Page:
Dominican artists create murals in Davidson County
Several visiting artists from the Dominican Republic left a lasting impression on Davidson County – literally.
Héctor Blanco, Máximo Ceballo, Ezequiel Soto, Carlos Veras and Freddy Alcántara Ramírez worked tirelessly along with students and instructors from Davidson County Community College (DCCC) and area artists on the mural art project, “Roots: Social Histories through Murals.” They created a colorful pictorial message that captures the history of Davidson County.
DCCC students, faculty and staff further assisted the artists by collecting short video interviews that gave descriptions of the history of Davidson County. The artists, along with the DCCC campus community, then painted larger than life interpretations of those messages onto two sites – The Uptown Lexington Center, located at 4 East 1st Ave. in Lexington, and The Thomasville Education Center, located at 305 Randolph St. in Thomasville.
The outcome of the murals was nothing short of remarkable. The artists intertwined their Caribbean flair into the art, leaving a vibrant and brilliant representation of Davidson County history and a vision toward the future.
The mural in Lexington depicts an old water tower located near downtown and includes a line of people walking up to a crumbling brick factory on the left side. The central image is of two hands. One hand is receiving, and the other hand is giving. On the right side, two women are depicted dancing, expressing joy and hope for the future. The image also is a parallel to the power of women.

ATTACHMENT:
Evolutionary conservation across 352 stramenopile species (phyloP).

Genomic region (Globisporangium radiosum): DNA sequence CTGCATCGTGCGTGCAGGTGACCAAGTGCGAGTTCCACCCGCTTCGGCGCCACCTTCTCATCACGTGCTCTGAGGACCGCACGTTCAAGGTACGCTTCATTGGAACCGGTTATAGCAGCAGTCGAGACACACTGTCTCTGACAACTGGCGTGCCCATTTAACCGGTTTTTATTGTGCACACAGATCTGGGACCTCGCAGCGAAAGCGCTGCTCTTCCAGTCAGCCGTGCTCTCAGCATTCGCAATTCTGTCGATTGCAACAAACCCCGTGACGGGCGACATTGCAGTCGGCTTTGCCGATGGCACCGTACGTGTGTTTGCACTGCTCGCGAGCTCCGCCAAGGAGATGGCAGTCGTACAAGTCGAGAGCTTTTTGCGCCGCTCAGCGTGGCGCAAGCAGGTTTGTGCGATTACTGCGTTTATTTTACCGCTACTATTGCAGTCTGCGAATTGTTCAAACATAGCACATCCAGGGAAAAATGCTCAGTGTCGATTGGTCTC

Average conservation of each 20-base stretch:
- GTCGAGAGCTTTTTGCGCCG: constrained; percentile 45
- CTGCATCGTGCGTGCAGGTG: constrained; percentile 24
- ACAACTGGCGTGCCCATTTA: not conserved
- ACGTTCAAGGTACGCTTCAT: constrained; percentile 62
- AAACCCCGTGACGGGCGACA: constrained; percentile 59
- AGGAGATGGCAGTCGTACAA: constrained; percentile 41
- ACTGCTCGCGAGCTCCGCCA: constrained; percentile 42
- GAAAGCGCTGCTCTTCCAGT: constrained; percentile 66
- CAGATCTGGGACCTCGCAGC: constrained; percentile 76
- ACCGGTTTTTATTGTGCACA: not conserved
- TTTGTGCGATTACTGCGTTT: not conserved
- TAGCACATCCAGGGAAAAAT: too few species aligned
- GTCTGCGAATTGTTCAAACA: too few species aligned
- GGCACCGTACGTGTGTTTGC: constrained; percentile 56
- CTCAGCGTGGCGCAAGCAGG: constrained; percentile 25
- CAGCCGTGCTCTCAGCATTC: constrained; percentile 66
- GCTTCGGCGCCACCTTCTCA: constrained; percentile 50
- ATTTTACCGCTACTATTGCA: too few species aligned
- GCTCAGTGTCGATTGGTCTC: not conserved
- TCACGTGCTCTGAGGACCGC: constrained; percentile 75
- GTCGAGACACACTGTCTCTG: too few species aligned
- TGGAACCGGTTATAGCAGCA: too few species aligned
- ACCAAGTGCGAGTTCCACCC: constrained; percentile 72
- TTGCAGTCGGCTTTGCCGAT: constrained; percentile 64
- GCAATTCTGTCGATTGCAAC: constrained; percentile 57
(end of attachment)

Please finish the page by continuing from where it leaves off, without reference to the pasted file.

The mural in Thomasville depicts the past with people working in textiles, tobacco and furniture. The future is represented through the figure at the top leaping through a computer screen to grasp a book. The hope for the future is in technology and education. The project was made possible through funding from a grant through the National Endowment for the Arts, and was started three years ago by Dr. LeAnne Disla, from the Global Leadership Institute and Duke University, as a “Stories through Murals” project with Durham Public Schools. This year, the project expanded to community colleges, and DCCC was selected as one of the partners.
Suzanne LaVenture, director of international education and instructor of Spanish who has been instrumental in the project, notes that a lot of teamwork was required to bring the project to completion.
“DCCC faculty, students and community members spent months gathering oral histories, then spent more time extracting the themes and ideas,” she says. “It’s an experience that I’ll always remember.”
LaVenture added that she speaks Spanish, and was able to communicate with the artists quite well, and learned about their individual motivation, style and personality. “It was truly amazing to watch how they collaborated,” she says.
“I can look at the mural and see the bits done by each individual and yet still be impressed by the cohesiveness of the mural as a whole.”
Members of both the Thomasville and Lexington communities also found the mural project to be rewarding and valuable. Joe Bennett, mayor of Thomasville, stopped by to visit the project throughout the week and presented the artists with a “City of Thomasville” pin.